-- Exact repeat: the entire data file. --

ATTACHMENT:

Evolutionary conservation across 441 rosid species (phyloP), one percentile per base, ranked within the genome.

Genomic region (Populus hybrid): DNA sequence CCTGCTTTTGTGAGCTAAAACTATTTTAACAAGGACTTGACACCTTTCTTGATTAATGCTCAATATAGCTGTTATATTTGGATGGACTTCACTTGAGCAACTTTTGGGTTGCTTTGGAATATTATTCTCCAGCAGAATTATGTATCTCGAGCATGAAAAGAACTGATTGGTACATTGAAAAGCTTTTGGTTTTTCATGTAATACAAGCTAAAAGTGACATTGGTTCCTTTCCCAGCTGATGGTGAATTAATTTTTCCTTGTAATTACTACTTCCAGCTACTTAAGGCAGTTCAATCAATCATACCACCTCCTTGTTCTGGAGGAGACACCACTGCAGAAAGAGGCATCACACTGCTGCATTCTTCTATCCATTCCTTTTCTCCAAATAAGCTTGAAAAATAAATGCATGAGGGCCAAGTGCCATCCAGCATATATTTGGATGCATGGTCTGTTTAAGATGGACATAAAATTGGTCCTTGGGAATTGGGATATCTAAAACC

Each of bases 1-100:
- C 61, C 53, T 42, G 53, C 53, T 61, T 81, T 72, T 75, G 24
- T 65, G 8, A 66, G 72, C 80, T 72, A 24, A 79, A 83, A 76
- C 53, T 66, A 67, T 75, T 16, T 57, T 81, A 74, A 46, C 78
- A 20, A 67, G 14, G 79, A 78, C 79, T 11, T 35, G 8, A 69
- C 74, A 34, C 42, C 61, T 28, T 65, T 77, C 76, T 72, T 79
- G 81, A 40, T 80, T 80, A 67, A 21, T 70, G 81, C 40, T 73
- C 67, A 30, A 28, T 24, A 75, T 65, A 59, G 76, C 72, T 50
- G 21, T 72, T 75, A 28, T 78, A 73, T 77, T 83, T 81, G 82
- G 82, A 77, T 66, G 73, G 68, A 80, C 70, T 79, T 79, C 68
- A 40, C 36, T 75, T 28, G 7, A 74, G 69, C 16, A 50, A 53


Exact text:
Evolutionary conservation across 441 rosid species (phyloP), one percentile per base, ranked within the genome.

Genomic region (Populus hybrid): DNA sequence CCTGCTTTTGTGAGCTAAAACTATTTTAACAAGGACTTGACACCTTTCTTGATTAATGCTCAATATAGCTGTTATATTTGGATGGACTTCACTTGAGCAACTTTTGGGTTGCTTTGGAATATTATTCTCCAGCAGAATTATGTATCTCGAGCATGAAAAGAACTGATTGGTACATTGAAAAGCTTTTGGTTTTTCATGTAATACAAGCTAAAAGTGACATTGGTTCCTTTCCCAGCTGATGGTGAATTAATTTTTCCTTGTAATTACTACTTCCAGCTACTTAAGGCAGTTCAATCAATCATACCACCTCCTTGTTCTGGAGGAGACACCACTGCAGAAAGAGGCATCACACTGCTGCATTCTTCTATCCATTCCTTTTCTCCAAATAAGCTTGAAAAATAAATGCATGAGGGCCAAGTGCCATCCAGCATATATTTGGATGCATGGTCTGTTTAAGATGGACATAAAATTGGTCCTTGGGAATTGGGATATCTAAAACC

Each of bases 1-100:
- C 61, C 53, T 42, G 53, C 53, T 61, T 81, T 72, T 75, G 24
- T 65, G 8, A 66, G 72, C 80, T 72, A 24, A 79, A 83, A 76
- C 53, T 66, A 67, T 75, T 16, T 57, T 81, A 74, A 46, C 78
- A 20, A 67, G 14, G 79, A 78, C 79, T 11, T 35, G 8, A 69
- C 74, A 34, C 42, C 61, T 28, T 65, T 77, C 76, T 72, T 79
- G 81, A 40, T 80, T 80, A 67, A 21, T 70, G 81, C 40, T 73
- C 67, A 30, A 28, T 24, A 75, T 65, A 59, G 76, C 72, T 50
- G 21, T 72, T 75, A 28, T 78, A 73, T 77, T 83, T 81, G 82
- G 82, A 77, T 66, G 73, G 68, A 80, C 70, T 79, T 79, C 68
- A 40, C 36, T 75, T 28, G 7, A 74, G 69, C 16, A 50, A 53